"The world of physician measurement is rapidly evolving and residents need to understand the changing landscape," writes urology resident Alan L. Kaplan, MD.
|Alan L. Kaplan, MD||Urology Times|
The judging and measuring started on my first day as a urology sub-intern and hasn’t let up since. Two hours into a radical cystectomy, nervous about my suturing skills, and tired from feverishly reading the night before, the attending finally directed a question my way: “Alan, who performed the lead in this 1977 Broadway classic playing on the radio?”
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The notion of being measured and judged is as familiar to urology residents as coffee. Although that process continues beyond training where patients and colleagues form and spread opinions of a doctor’s aptitude, the world of physician measurement is rapidly evolving and residents need to understand the changing landscape.
Recently, a friend right out of training told me how devastated he was over his first negative Yelp review. The patient’s insurance didn’t cover the visit, and that brought down the doctor’s composite score to three of five stars. While online reviews of physician performance are not always that base and crude, they are becoming ubiquitous.
Last summer, ProPublica, a non-profit producer of investigative journalism, published its version of individual surgeon quality metrics using publicly available Medicare claims data. The “Surgeon Scorecard” incorporated case volume and complications to determine which surgeons were “best” at eight common procedures, including radical prostatectomy. ProPublica has come under scrutiny for its limited data scope (most prostatectomies are non-Medicare and thus not included), its non-validated method for risk-adjustment, and the inability to capture “clinically relevant” outcome metrics (such as functional status and quality of life).
Despite the criticism, the Surgeon Scorecard publication attracted national attention on performance measurement and transparency, and the issue isn’t going away; ProPublica is currently working on version 2.0 of the Surgeon Scorecard. While ProPublica uses publicly available data, California-based tech startups are capitalizing on robust private claims data to refine those analyses further.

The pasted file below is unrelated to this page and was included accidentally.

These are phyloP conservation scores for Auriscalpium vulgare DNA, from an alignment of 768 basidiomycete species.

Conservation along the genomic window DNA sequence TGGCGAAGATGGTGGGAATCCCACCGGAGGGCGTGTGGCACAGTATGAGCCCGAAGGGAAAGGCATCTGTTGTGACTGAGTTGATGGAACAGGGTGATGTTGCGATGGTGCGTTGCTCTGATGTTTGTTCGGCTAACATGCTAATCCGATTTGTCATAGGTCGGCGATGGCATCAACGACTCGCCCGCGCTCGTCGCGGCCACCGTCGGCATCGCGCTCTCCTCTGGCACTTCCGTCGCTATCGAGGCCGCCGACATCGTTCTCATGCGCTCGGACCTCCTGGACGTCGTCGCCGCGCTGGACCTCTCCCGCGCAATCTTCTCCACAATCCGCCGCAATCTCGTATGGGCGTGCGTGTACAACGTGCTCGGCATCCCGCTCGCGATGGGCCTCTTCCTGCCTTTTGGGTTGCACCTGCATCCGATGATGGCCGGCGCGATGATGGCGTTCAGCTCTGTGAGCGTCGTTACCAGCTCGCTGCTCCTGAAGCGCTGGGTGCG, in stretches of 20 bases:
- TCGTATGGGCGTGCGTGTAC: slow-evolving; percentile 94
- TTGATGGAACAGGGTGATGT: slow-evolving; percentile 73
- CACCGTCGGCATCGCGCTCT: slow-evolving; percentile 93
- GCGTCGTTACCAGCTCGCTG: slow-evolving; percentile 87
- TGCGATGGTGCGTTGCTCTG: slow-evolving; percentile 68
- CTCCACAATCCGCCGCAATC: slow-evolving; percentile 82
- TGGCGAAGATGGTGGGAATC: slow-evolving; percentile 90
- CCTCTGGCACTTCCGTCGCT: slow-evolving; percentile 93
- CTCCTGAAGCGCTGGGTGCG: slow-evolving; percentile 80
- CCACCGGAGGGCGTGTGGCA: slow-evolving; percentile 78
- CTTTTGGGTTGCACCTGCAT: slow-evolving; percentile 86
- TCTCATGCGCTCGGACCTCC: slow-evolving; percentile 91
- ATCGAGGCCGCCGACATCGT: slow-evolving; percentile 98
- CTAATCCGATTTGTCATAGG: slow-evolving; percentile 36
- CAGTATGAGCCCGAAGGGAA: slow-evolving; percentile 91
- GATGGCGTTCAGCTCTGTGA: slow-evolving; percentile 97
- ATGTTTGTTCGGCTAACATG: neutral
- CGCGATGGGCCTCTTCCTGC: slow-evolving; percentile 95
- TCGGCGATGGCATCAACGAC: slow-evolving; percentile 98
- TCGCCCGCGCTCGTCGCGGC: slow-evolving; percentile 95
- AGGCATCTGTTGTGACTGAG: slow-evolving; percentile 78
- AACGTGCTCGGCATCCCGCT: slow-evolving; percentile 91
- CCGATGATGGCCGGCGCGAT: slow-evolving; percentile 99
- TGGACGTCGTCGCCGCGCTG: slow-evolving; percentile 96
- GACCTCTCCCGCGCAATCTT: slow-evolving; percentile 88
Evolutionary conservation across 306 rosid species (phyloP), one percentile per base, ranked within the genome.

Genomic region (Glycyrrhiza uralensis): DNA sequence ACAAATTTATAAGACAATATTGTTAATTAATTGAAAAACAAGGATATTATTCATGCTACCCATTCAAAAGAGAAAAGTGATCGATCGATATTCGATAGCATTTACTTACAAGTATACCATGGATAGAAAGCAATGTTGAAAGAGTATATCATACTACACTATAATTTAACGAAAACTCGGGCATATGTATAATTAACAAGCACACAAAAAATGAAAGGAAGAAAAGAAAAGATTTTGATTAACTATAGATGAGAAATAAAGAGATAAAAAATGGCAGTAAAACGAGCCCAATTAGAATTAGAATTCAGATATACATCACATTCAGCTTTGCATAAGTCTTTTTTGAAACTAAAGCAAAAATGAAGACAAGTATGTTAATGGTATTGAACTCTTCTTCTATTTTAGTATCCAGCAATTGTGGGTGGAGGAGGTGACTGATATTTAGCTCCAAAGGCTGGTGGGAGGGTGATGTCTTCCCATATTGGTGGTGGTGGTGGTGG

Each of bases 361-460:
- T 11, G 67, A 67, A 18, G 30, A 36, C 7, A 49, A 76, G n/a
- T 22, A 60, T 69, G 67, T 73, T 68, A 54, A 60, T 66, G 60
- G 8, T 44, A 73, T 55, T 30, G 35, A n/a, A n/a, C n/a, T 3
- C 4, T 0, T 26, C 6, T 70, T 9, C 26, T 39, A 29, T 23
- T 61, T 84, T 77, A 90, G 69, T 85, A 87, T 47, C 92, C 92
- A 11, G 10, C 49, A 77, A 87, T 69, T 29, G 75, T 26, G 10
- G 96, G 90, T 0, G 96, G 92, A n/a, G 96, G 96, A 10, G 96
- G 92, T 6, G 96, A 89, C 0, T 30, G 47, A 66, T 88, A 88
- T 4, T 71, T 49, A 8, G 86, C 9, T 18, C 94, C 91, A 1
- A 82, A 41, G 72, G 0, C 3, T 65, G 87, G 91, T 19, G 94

The major criticism of these approaches, of course, is the quality of the quality data. Insurance claims are a) only as good as the coders/billers and b) limited in their ability to give us information about key components of the patient’s clinical outcomes. To focus performance data around “how do we improve” rather than “who is better,” the Michigan Urological Surgery Improvement Collaborative (MUSIC) links measurement with improvement initiatives. MUSIC, which is supported by Blue Cross Blue Shield of Michigan, is a physician-led consortium of over 40 urology practices designed to improve value in urologic care. The goal of participating practices is to identify actionable targets to improving care, and they have been successful in reducing post-prostate biopsy sepsis, among other endeavors.
This type of high-level performance measurement strategy is an encouraging step in the right direction but is still geographically and topically limited. As trainees, it is essential that we prepare for a world in which our performance will come under intense scrutiny but perhaps without our input into the nuances of that inquiry.
First, we must become informed about the metrics currently in use. Even our most technologically unsavvy faculty can understand Yelp, but what about the Pro Publica score? Being able to address questions like how data are acquired, how risk-adjustment is done, who does it and why, and what metrics are included into a scoring methodology allows us to better communicate with patients and colleagues that may ask about these tools.
Second, we need to get engaged in the measurement discussion. Join a quality improvement collaborative if one exists in your area, join the AUA Quality Registry (AQUA), or work with local and regional colleagues and payers to promote value that is driven by high-quality data.
Finally, advocate. Payers and policymakers are already driving health policy decisions based on quality and value data. As specialists, urologists have faced challenges getting the Centers for Medicare & Medicaid Services and others to adopt relevant metrics that make sense in our realm. Ensuring that policy decisions are based on metrics that represent relevant outcomes and are improvement oriented is of utmost concern to the young urologist.
Someone recently told me, “The good old days of simply doing right by your patient and being good to your referring docs are gone.” While that may be true, I believe the horizon is bright. Novel data acquisition methods and analytics, information technology, and physician collaboratives based on improving quality open the potential for doing even more “right” by our patients and being even better to our referring docs.
So how do residents prepare for the inevitable changes in physician measurement? Embrace them.
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